The St. Louis Shakespeare Festival, a recipient of operating support from the Arts and Education Council, announced that Tony, Emmy and Grammy award-winner André De Shields (Broadway: “Hadestown”, “The Wiz”, “Ain’t Misbehavin”) will star in “King Lear” as part of its 21st summer of free Shakespeare in Forest Park. The June production marks the theater’s return to live outdoor performance, one of the first scheduled in the country. “King Lear” will be directed by Carl Cofield (Associate Artistic Director of the Classical Theatre of Harlem).

Director Carl Cofield said in a statement, “‘For me, this chance to do “King Lear” with André in a bold, vibrant reimagining speaks directly to 13-year-old Carl and seeing Brown and Black people at the forefront. To bring this story in this way to St. Louis audiences is something I’m tremendously excited by.”

“King Lear” is considered by many to be Shakespeare’s greatest - and most modern - masterpiece. A richly imaginative story of love, loyalty and unfathomable loss, it depicts a family and a nation torn apart and turned against itself by disastrous leadership. After the aging king’s plan to divide his kingdom equally among his daughters goes horribly awry, he’s cast out into the most famous storm in all of drama. By turns shocking and profound, Lear paints an unforgettable picture of human endurance pushed to the absolute limit by nature, violence and its own vanity.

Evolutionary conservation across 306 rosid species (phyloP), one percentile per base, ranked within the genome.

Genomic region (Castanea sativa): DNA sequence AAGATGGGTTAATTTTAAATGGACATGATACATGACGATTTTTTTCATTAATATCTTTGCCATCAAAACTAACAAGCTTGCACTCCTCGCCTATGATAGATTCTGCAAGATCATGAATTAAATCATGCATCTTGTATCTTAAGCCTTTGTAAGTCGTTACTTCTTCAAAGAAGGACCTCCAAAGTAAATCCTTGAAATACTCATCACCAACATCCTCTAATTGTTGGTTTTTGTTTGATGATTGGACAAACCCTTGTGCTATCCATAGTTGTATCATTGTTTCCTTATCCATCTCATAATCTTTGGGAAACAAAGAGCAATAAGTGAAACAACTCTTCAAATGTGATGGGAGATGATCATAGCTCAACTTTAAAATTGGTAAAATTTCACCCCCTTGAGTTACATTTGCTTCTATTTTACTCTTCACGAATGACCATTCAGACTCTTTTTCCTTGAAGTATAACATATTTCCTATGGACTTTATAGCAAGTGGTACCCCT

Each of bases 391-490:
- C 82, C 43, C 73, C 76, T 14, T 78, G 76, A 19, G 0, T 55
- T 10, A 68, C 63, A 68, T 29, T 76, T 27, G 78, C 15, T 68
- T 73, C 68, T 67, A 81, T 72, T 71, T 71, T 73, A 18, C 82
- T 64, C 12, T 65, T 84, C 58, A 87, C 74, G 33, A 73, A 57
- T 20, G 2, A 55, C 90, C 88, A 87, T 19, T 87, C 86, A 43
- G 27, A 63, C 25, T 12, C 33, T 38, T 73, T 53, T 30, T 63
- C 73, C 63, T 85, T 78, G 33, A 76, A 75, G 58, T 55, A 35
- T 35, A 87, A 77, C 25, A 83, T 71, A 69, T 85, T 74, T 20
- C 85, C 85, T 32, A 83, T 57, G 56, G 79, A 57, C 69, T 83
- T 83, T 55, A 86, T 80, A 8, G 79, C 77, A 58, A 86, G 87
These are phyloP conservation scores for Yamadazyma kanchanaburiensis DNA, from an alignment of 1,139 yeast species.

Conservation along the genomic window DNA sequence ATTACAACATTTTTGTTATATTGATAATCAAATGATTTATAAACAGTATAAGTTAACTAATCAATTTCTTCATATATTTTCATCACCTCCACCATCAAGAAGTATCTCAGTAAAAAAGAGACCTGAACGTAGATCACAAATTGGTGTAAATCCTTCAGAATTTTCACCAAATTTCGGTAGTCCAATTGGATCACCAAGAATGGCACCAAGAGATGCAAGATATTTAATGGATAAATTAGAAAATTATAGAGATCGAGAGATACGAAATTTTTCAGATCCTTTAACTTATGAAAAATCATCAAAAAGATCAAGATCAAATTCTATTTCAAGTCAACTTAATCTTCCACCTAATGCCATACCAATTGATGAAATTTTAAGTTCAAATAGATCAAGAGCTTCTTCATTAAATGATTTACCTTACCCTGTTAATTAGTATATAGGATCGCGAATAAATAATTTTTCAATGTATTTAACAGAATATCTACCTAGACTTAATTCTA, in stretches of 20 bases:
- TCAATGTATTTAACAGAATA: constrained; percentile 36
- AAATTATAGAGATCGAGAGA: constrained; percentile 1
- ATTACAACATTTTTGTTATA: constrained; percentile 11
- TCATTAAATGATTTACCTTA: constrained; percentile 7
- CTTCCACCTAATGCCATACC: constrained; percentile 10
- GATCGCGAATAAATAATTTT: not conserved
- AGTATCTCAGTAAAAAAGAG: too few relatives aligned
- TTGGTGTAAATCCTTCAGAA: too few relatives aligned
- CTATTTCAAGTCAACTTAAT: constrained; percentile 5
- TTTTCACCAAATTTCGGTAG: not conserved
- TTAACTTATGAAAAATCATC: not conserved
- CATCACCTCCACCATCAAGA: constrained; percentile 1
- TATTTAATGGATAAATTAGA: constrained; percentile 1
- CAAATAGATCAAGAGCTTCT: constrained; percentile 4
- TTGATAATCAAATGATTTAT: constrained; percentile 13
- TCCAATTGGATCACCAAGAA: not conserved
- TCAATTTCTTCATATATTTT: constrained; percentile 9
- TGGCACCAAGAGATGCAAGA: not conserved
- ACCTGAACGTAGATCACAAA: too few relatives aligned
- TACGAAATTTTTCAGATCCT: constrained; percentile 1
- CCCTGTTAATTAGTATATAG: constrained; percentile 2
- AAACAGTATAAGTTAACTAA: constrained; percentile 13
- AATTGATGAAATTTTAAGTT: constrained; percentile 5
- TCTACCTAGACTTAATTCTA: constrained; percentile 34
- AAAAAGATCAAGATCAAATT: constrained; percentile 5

The Festival’s 2021 Season will also include a new outdoor touring production of Othello that will visit 24 public parks across the metro area and three outdoor performances of “Shakespeare in the Streets: The Ville” in one of the most historically significant Black communities in America. The Festival also announced the second Confluence New Play Festival and members of the third Regional Writers Cohort. Courtney Bailey (St. Louis, MO), Melda Beaty (Chicago, IL) and Delaney Piggins (St. Louis, MO) were chosen to help foster a regional culture of playwriting as the 2021 cohort of the Confluence Regional Writers Project. Applications for a six-month Directors Fellowship are also being accepted through March 26.

Performances in Shakespeare Glen are free and open to the public but for the first time will be limited in size to ensure the safety of staff, artists and audience. More details, including how to make a reservation, will be announced soon and will adhere strictly to City of St. Louis official health guidelines. Visit for up-to-date information.